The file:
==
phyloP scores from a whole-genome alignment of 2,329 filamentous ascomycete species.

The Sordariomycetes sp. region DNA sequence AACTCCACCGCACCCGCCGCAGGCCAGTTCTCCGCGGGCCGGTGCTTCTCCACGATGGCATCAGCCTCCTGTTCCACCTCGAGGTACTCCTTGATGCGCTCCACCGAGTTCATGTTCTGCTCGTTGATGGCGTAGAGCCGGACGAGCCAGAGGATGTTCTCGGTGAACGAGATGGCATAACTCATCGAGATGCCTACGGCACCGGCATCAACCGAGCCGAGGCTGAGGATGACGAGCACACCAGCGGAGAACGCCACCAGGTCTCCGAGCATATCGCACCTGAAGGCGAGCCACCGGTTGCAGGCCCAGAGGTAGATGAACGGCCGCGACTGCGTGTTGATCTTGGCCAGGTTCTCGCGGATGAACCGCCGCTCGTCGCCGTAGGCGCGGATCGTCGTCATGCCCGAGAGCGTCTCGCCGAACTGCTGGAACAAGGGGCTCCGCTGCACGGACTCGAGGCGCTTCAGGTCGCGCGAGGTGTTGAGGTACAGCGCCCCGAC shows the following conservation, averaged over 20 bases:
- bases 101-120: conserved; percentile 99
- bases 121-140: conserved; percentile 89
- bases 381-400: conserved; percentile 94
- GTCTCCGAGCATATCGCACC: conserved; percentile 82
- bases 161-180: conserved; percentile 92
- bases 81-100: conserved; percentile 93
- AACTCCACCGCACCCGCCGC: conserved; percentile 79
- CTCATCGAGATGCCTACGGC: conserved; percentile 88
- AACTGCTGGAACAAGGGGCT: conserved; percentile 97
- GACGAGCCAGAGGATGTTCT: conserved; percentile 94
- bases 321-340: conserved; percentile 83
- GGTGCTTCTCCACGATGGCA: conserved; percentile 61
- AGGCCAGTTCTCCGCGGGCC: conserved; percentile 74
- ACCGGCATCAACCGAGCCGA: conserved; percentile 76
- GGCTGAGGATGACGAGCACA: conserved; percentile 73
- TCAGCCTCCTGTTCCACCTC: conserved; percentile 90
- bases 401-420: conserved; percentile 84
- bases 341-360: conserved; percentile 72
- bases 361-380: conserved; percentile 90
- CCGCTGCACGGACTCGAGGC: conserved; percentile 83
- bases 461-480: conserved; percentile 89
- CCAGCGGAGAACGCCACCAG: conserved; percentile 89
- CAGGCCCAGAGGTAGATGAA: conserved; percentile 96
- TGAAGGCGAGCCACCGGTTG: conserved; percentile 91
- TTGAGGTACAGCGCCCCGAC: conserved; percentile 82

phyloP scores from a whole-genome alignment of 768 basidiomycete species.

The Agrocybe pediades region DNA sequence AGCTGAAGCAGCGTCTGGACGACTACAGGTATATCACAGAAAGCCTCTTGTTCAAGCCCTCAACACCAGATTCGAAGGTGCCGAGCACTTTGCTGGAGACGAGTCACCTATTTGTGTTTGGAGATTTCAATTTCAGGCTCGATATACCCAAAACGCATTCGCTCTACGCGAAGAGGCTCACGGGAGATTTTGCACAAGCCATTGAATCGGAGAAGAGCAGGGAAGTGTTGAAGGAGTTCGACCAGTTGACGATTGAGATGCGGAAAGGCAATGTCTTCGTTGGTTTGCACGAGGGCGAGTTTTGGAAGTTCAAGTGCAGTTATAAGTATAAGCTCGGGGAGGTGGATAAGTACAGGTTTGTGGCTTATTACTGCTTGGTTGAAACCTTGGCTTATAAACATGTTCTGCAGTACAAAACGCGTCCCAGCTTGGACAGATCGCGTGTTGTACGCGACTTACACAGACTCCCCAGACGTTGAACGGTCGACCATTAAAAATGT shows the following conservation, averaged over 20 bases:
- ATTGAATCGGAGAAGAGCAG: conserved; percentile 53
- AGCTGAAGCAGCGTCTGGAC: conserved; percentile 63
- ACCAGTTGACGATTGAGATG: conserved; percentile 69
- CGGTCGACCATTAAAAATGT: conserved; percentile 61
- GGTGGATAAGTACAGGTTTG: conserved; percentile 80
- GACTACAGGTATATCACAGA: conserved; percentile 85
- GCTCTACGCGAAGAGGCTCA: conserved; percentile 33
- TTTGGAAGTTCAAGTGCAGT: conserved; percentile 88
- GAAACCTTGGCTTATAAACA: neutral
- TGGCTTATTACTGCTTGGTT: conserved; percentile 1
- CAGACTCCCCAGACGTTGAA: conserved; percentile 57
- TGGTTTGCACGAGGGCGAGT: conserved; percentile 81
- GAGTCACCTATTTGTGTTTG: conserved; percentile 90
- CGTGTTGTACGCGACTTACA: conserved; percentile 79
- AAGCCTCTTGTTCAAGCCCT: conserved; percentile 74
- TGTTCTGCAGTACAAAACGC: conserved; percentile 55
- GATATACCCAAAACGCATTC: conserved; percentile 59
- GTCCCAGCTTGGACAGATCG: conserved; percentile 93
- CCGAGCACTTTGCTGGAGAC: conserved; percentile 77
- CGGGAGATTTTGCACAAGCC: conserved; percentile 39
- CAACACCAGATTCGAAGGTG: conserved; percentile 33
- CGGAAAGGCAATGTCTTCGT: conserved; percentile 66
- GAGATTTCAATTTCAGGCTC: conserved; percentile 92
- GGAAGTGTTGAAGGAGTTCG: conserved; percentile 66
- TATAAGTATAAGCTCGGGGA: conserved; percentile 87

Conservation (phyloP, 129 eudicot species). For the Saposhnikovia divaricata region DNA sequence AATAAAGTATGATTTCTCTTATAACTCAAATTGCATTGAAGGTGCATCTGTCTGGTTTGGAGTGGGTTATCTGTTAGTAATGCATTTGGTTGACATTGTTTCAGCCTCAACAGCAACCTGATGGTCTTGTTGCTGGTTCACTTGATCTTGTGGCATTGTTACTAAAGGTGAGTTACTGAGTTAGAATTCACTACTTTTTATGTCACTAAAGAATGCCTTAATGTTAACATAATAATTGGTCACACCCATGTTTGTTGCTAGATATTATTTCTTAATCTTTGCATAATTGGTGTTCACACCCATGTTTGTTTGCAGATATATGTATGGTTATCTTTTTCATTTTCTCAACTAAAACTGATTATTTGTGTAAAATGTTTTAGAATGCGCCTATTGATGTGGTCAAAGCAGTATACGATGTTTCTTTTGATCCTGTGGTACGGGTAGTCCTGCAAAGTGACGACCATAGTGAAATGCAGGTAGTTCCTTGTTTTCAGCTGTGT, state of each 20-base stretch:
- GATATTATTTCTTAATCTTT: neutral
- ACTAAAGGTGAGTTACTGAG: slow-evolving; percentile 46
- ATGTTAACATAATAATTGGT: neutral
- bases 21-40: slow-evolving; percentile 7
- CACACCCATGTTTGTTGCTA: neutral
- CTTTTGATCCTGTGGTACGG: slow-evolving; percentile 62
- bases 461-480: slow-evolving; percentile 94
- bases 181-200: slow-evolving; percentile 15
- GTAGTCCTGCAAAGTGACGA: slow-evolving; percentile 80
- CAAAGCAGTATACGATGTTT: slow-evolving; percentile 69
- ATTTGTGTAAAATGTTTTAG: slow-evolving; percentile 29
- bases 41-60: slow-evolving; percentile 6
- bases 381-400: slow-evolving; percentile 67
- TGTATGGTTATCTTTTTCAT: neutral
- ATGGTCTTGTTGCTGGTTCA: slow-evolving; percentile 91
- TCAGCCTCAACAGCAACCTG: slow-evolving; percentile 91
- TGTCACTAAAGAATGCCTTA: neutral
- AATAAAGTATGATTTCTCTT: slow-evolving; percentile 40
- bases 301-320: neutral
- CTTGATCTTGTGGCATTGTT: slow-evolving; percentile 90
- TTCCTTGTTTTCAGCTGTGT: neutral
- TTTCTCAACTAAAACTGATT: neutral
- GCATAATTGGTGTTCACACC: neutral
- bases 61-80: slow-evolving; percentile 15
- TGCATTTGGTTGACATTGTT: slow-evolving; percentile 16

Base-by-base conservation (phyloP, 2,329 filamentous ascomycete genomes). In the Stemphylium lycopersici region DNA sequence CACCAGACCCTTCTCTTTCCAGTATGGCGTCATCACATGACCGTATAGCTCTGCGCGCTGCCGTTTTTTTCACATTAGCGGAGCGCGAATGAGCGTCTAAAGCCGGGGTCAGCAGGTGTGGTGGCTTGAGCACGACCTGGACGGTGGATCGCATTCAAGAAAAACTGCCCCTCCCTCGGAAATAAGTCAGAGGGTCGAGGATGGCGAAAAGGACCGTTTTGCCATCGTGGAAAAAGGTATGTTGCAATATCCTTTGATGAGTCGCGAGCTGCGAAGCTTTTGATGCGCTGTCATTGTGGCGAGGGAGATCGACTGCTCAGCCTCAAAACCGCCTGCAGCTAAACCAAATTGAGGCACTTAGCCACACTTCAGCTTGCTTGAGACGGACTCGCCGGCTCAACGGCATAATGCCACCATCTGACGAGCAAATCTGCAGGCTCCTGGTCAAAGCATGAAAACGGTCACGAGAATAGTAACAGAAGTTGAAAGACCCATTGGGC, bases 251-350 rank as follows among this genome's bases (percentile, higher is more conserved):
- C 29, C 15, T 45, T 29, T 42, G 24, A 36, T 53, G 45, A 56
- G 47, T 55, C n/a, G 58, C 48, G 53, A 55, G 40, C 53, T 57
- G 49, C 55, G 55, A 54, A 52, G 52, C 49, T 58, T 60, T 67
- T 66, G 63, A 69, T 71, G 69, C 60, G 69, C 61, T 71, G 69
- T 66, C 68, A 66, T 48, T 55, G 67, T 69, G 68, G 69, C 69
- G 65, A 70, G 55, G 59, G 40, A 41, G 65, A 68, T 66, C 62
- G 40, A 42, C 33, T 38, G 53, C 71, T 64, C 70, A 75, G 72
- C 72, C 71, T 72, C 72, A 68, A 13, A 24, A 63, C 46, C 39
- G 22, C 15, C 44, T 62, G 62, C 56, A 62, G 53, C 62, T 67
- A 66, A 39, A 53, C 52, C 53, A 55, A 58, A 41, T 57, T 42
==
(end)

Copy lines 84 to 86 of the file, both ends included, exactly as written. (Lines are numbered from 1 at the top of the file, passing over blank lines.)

- G 49, C 55, G 55, A 54, A 52, G 52, C 49, T 58, T 60, T 67
- T 66, G 63, A 69, T 71, G 69, C 60, G 69, C 61, T 71, G 69
- T 66, C 68, A 66, T 48, T 55, G 67, T 69, G 68, G 69, C 69